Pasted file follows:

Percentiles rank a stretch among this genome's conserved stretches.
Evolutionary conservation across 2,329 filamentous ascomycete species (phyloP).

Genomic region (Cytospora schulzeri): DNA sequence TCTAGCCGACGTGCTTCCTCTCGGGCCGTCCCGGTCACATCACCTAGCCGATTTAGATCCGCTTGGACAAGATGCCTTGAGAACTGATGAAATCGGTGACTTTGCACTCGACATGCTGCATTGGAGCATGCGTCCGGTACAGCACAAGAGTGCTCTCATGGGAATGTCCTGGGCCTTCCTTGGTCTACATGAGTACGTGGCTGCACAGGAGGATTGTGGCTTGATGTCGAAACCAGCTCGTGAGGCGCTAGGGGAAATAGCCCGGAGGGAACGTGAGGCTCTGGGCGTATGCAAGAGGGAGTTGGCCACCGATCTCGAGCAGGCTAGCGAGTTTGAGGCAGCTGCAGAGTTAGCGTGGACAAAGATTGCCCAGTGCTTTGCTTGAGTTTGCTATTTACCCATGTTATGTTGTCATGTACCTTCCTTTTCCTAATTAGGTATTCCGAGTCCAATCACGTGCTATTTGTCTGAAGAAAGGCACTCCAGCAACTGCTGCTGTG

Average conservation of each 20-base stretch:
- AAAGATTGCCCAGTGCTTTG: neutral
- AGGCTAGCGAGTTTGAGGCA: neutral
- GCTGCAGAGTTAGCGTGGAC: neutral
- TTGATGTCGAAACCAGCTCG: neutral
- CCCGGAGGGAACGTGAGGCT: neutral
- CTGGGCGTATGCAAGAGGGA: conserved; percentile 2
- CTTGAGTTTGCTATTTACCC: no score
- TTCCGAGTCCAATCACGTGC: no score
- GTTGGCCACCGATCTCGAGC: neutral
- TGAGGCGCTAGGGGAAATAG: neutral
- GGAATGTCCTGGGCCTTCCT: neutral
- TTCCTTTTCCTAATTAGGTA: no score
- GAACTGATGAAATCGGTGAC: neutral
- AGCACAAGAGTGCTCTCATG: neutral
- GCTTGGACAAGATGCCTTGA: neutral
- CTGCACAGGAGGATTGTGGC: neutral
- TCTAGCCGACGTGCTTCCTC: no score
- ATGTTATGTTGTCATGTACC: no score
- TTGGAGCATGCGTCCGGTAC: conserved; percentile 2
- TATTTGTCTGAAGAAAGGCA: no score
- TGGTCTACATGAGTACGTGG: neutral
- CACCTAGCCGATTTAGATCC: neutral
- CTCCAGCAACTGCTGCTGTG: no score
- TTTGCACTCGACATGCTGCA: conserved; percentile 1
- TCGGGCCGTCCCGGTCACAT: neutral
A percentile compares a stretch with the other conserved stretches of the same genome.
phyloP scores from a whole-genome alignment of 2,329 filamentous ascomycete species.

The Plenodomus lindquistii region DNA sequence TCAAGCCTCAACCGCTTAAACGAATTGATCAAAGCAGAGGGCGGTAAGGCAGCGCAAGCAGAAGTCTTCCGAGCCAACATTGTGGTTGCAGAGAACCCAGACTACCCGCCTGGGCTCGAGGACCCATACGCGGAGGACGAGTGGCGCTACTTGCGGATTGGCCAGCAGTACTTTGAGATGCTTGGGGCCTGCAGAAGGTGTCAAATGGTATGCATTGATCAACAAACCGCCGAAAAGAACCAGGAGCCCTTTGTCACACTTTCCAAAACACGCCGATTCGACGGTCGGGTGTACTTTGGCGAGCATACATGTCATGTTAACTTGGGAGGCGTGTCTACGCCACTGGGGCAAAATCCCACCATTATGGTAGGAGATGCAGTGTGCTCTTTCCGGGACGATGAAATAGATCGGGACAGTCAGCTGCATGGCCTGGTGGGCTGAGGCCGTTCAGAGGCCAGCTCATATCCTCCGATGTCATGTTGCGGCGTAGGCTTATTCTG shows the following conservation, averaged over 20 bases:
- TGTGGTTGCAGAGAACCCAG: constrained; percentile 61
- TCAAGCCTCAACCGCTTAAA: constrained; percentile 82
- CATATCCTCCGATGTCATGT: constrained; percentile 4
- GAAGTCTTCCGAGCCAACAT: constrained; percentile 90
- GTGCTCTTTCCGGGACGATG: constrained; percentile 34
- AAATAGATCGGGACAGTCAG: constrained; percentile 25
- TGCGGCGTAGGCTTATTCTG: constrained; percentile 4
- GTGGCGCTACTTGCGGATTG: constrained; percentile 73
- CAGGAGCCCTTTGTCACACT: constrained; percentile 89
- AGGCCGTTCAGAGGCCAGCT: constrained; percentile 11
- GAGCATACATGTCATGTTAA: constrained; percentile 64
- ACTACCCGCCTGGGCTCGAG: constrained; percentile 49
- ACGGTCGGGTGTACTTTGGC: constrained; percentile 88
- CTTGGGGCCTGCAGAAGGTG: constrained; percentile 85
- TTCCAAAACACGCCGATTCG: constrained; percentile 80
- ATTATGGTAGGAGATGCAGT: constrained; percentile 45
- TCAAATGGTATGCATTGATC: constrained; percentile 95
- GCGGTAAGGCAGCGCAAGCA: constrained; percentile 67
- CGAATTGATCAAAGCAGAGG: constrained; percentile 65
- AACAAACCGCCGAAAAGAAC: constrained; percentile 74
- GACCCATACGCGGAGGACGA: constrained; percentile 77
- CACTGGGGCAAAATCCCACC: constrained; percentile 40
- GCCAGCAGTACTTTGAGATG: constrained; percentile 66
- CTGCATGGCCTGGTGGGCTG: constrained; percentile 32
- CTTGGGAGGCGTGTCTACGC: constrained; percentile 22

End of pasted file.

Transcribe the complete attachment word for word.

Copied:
Percentiles rank a stretch among this genome's conserved stretches.
Evolutionary conservation across 2,329 filamentous ascomycete species (phyloP).

Genomic region (Cytospora schulzeri): DNA sequence TCTAGCCGACGTGCTTCCTCTCGGGCCGTCCCGGTCACATCACCTAGCCGATTTAGATCCGCTTGGACAAGATGCCTTGAGAACTGATGAAATCGGTGACTTTGCACTCGACATGCTGCATTGGAGCATGCGTCCGGTACAGCACAAGAGTGCTCTCATGGGAATGTCCTGGGCCTTCCTTGGTCTACATGAGTACGTGGCTGCACAGGAGGATTGTGGCTTGATGTCGAAACCAGCTCGTGAGGCGCTAGGGGAAATAGCCCGGAGGGAACGTGAGGCTCTGGGCGTATGCAAGAGGGAGTTGGCCACCGATCTCGAGCAGGCTAGCGAGTTTGAGGCAGCTGCAGAGTTAGCGTGGACAAAGATTGCCCAGTGCTTTGCTTGAGTTTGCTATTTACCCATGTTATGTTGTCATGTACCTTCCTTTTCCTAATTAGGTATTCCGAGTCCAATCACGTGCTATTTGTCTGAAGAAAGGCACTCCAGCAACTGCTGCTGTG

Average conservation of each 20-base stretch:
- AAAGATTGCCCAGTGCTTTG: neutral
- AGGCTAGCGAGTTTGAGGCA: neutral
- GCTGCAGAGTTAGCGTGGAC: neutral
- TTGATGTCGAAACCAGCTCG: neutral
- CCCGGAGGGAACGTGAGGCT: neutral
- CTGGGCGTATGCAAGAGGGA: conserved; percentile 2
- CTTGAGTTTGCTATTTACCC: no score
- TTCCGAGTCCAATCACGTGC: no score
- GTTGGCCACCGATCTCGAGC: neutral
- TGAGGCGCTAGGGGAAATAG: neutral
- GGAATGTCCTGGGCCTTCCT: neutral
- TTCCTTTTCCTAATTAGGTA: no score
- GAACTGATGAAATCGGTGAC: neutral
- AGCACAAGAGTGCTCTCATG: neutral
- GCTTGGACAAGATGCCTTGA: neutral
- CTGCACAGGAGGATTGTGGC: neutral
- TCTAGCCGACGTGCTTCCTC: no score
- ATGTTATGTTGTCATGTACC: no score
- TTGGAGCATGCGTCCGGTAC: conserved; percentile 2
- TATTTGTCTGAAGAAAGGCA: no score
- TGGTCTACATGAGTACGTGG: neutral
- CACCTAGCCGATTTAGATCC: neutral
- CTCCAGCAACTGCTGCTGTG: no score
- TTTGCACTCGACATGCTGCA: conserved; percentile 1
- TCGGGCCGTCCCGGTCACAT: neutral
A percentile compares a stretch with the other conserved stretches of the same genome.
phyloP scores from a whole-genome alignment of 2,329 filamentous ascomycete species.

The Plenodomus lindquistii region DNA sequence TCAAGCCTCAACCGCTTAAACGAATTGATCAAAGCAGAGGGCGGTAAGGCAGCGCAAGCAGAAGTCTTCCGAGCCAACATTGTGGTTGCAGAGAACCCAGACTACCCGCCTGGGCTCGAGGACCCATACGCGGAGGACGAGTGGCGCTACTTGCGGATTGGCCAGCAGTACTTTGAGATGCTTGGGGCCTGCAGAAGGTGTCAAATGGTATGCATTGATCAACAAACCGCCGAAAAGAACCAGGAGCCCTTTGTCACACTTTCCAAAACACGCCGATTCGACGGTCGGGTGTACTTTGGCGAGCATACATGTCATGTTAACTTGGGAGGCGTGTCTACGCCACTGGGGCAAAATCCCACCATTATGGTAGGAGATGCAGTGTGCTCTTTCCGGGACGATGAAATAGATCGGGACAGTCAGCTGCATGGCCTGGTGGGCTGAGGCCGTTCAGAGGCCAGCTCATATCCTCCGATGTCATGTTGCGGCGTAGGCTTATTCTG shows the following conservation, averaged over 20 bases:
- TGTGGTTGCAGAGAACCCAG: constrained; percentile 61
- TCAAGCCTCAACCGCTTAAA: constrained; percentile 82
- CATATCCTCCGATGTCATGT: constrained; percentile 4
- GAAGTCTTCCGAGCCAACAT: constrained; percentile 90
- GTGCTCTTTCCGGGACGATG: constrained; percentile 34
- AAATAGATCGGGACAGTCAG: constrained; percentile 25
- TGCGGCGTAGGCTTATTCTG: constrained; percentile 4
- GTGGCGCTACTTGCGGATTG: constrained; percentile 73
- CAGGAGCCCTTTGTCACACT: constrained; percentile 89
- AGGCCGTTCAGAGGCCAGCT: constrained; percentile 11
- GAGCATACATGTCATGTTAA: constrained; percentile 64
- ACTACCCGCCTGGGCTCGAG: constrained; percentile 49
- ACGGTCGGGTGTACTTTGGC: constrained; percentile 88
- CTTGGGGCCTGCAGAAGGTG: constrained; percentile 85
- TTCCAAAACACGCCGATTCG: constrained; percentile 80
- ATTATGGTAGGAGATGCAGT: constrained; percentile 45
- TCAAATGGTATGCATTGATC: constrained; percentile 95
- GCGGTAAGGCAGCGCAAGCA: constrained; percentile 67
- CGAATTGATCAAAGCAGAGG: constrained; percentile 65
- AACAAACCGCCGAAAAGAAC: constrained; percentile 74
- GACCCATACGCGGAGGACGA: constrained; percentile 77
- CACTGGGGCAAAATCCCACC: constrained; percentile 40
- GCCAGCAGTACTTTGAGATG: constrained; percentile 66
- CTGCATGGCCTGGTGGGCTG: constrained; percentile 32
- CTTGGGAGGCGTGTCTACGC: constrained; percentile 22